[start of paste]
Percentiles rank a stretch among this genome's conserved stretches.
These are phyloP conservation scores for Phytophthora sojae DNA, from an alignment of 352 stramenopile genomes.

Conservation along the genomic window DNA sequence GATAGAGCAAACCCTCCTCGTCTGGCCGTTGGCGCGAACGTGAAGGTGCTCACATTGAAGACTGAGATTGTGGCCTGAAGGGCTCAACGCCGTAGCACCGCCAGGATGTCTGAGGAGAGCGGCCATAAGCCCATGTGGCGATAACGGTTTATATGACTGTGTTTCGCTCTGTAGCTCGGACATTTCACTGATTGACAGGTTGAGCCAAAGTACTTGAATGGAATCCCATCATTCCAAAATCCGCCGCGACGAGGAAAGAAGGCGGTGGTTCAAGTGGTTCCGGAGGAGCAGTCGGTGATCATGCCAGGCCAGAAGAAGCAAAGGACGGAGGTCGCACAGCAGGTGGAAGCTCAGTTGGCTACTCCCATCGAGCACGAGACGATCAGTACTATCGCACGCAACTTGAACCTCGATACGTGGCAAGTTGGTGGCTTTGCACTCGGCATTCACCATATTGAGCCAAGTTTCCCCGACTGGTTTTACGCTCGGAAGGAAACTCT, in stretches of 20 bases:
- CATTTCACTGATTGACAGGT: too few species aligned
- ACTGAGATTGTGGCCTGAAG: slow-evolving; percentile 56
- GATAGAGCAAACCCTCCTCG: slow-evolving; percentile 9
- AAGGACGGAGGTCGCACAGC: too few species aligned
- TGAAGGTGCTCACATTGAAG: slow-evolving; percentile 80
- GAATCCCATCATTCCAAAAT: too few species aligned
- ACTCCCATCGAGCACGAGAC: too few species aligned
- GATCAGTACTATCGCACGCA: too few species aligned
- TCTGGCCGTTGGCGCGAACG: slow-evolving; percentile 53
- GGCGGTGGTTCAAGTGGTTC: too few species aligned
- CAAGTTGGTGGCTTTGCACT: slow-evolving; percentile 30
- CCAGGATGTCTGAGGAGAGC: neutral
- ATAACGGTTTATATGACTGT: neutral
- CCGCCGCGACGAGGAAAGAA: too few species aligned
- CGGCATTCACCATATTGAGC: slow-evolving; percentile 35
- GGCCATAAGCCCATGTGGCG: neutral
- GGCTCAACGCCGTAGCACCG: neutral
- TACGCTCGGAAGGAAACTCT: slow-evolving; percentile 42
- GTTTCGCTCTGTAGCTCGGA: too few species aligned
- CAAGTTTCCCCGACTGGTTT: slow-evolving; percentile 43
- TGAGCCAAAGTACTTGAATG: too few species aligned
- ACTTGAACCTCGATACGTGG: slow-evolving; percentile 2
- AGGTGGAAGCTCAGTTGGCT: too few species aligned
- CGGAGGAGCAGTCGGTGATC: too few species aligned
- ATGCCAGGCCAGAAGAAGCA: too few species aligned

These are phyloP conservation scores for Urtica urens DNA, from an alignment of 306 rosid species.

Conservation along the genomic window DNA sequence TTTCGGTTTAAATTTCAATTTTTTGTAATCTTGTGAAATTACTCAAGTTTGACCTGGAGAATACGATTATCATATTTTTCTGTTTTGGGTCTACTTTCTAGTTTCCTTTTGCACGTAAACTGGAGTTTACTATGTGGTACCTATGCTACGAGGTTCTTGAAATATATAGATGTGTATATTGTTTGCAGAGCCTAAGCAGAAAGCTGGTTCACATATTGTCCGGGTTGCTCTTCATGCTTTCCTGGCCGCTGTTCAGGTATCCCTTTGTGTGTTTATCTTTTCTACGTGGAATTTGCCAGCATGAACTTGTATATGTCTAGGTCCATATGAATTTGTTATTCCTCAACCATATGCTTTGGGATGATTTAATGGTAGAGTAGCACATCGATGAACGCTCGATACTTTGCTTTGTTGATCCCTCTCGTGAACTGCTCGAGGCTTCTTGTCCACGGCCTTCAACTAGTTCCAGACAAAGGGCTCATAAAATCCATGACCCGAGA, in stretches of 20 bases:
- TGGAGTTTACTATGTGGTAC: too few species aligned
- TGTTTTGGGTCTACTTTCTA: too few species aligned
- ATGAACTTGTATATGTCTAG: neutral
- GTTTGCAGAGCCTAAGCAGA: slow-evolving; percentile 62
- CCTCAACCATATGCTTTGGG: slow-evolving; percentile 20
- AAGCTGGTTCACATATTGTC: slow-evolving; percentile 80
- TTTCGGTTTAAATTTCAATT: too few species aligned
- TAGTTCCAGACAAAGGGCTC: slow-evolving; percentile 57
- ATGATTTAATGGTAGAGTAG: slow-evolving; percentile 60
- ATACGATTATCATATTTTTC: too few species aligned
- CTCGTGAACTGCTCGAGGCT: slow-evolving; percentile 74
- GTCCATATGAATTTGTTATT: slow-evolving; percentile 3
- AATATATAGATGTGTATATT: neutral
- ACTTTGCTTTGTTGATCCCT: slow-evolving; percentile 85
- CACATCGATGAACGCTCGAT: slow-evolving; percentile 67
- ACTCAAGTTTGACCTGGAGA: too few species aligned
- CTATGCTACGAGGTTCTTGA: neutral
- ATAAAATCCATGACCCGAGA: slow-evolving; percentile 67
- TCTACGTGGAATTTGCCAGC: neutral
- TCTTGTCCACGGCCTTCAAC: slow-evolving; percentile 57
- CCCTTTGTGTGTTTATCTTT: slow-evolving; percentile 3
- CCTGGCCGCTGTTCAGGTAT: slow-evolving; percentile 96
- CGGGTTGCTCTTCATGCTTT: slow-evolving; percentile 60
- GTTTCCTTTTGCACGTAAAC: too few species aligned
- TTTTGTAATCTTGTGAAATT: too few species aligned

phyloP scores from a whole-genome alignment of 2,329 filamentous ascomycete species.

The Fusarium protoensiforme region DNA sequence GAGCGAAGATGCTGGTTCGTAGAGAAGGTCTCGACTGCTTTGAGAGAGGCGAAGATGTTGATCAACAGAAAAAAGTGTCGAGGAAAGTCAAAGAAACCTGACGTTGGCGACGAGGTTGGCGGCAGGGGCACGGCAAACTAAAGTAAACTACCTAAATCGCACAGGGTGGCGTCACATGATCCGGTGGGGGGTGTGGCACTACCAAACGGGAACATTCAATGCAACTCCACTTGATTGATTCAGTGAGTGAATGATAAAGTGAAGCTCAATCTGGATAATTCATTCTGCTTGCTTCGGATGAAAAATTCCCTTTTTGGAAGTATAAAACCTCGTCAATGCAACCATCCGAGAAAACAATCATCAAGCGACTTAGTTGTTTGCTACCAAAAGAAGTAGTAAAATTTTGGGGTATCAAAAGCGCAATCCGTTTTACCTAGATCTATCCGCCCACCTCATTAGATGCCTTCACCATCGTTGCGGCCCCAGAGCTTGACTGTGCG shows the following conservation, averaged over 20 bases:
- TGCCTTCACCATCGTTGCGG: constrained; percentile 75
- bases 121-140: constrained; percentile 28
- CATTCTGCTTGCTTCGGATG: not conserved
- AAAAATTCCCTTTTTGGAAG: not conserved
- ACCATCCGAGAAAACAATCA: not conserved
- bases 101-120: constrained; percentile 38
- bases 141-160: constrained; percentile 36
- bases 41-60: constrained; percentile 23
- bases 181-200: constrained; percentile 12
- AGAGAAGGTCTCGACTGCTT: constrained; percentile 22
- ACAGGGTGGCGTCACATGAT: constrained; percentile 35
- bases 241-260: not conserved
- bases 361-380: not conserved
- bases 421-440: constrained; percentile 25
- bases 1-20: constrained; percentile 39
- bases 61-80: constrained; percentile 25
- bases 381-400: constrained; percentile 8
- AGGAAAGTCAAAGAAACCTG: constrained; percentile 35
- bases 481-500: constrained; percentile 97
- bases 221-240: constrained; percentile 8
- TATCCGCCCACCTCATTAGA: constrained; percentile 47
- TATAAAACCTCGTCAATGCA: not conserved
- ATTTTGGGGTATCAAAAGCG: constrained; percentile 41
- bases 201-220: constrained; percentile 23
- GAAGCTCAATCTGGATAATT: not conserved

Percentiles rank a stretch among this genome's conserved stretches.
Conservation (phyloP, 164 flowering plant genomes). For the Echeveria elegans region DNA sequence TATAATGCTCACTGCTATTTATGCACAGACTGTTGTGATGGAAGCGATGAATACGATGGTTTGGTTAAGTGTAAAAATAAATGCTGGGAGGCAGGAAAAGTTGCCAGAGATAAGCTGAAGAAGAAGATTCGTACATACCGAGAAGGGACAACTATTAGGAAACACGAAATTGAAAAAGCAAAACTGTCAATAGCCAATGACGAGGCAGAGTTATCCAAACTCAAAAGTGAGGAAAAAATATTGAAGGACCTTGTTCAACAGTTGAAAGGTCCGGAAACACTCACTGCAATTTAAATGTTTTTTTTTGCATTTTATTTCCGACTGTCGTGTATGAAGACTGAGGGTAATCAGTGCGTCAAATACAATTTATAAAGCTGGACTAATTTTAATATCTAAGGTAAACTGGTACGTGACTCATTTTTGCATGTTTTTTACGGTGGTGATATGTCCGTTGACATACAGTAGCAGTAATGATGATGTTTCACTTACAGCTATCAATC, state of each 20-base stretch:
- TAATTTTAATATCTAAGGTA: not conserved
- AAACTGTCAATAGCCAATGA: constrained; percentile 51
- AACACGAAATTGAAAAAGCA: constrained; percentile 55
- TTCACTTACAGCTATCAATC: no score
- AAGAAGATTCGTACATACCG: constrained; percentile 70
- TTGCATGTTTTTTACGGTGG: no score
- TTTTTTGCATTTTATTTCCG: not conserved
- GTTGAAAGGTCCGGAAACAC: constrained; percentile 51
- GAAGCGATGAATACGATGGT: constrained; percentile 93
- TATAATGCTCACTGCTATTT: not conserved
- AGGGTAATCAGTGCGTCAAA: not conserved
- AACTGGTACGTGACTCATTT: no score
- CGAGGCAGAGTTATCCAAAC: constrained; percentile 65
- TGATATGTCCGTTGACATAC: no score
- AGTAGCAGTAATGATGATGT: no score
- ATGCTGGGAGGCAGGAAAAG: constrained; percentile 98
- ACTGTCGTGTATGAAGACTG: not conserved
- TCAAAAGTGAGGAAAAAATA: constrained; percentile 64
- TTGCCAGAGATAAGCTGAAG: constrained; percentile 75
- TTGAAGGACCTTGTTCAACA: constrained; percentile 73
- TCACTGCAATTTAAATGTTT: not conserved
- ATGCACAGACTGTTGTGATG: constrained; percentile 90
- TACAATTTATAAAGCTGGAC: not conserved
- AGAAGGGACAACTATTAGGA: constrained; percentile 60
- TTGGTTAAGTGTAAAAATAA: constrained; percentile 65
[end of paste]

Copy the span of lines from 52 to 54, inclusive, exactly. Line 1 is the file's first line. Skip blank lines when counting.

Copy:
- CCTGGCCGCTGTTCAGGTAT: slow-evolving; percentile 96
- CGGGTTGCTCTTCATGCTTT: slow-evolving; percentile 60
- GTTTCCTTTTGCACGTAAAC: too few species aligned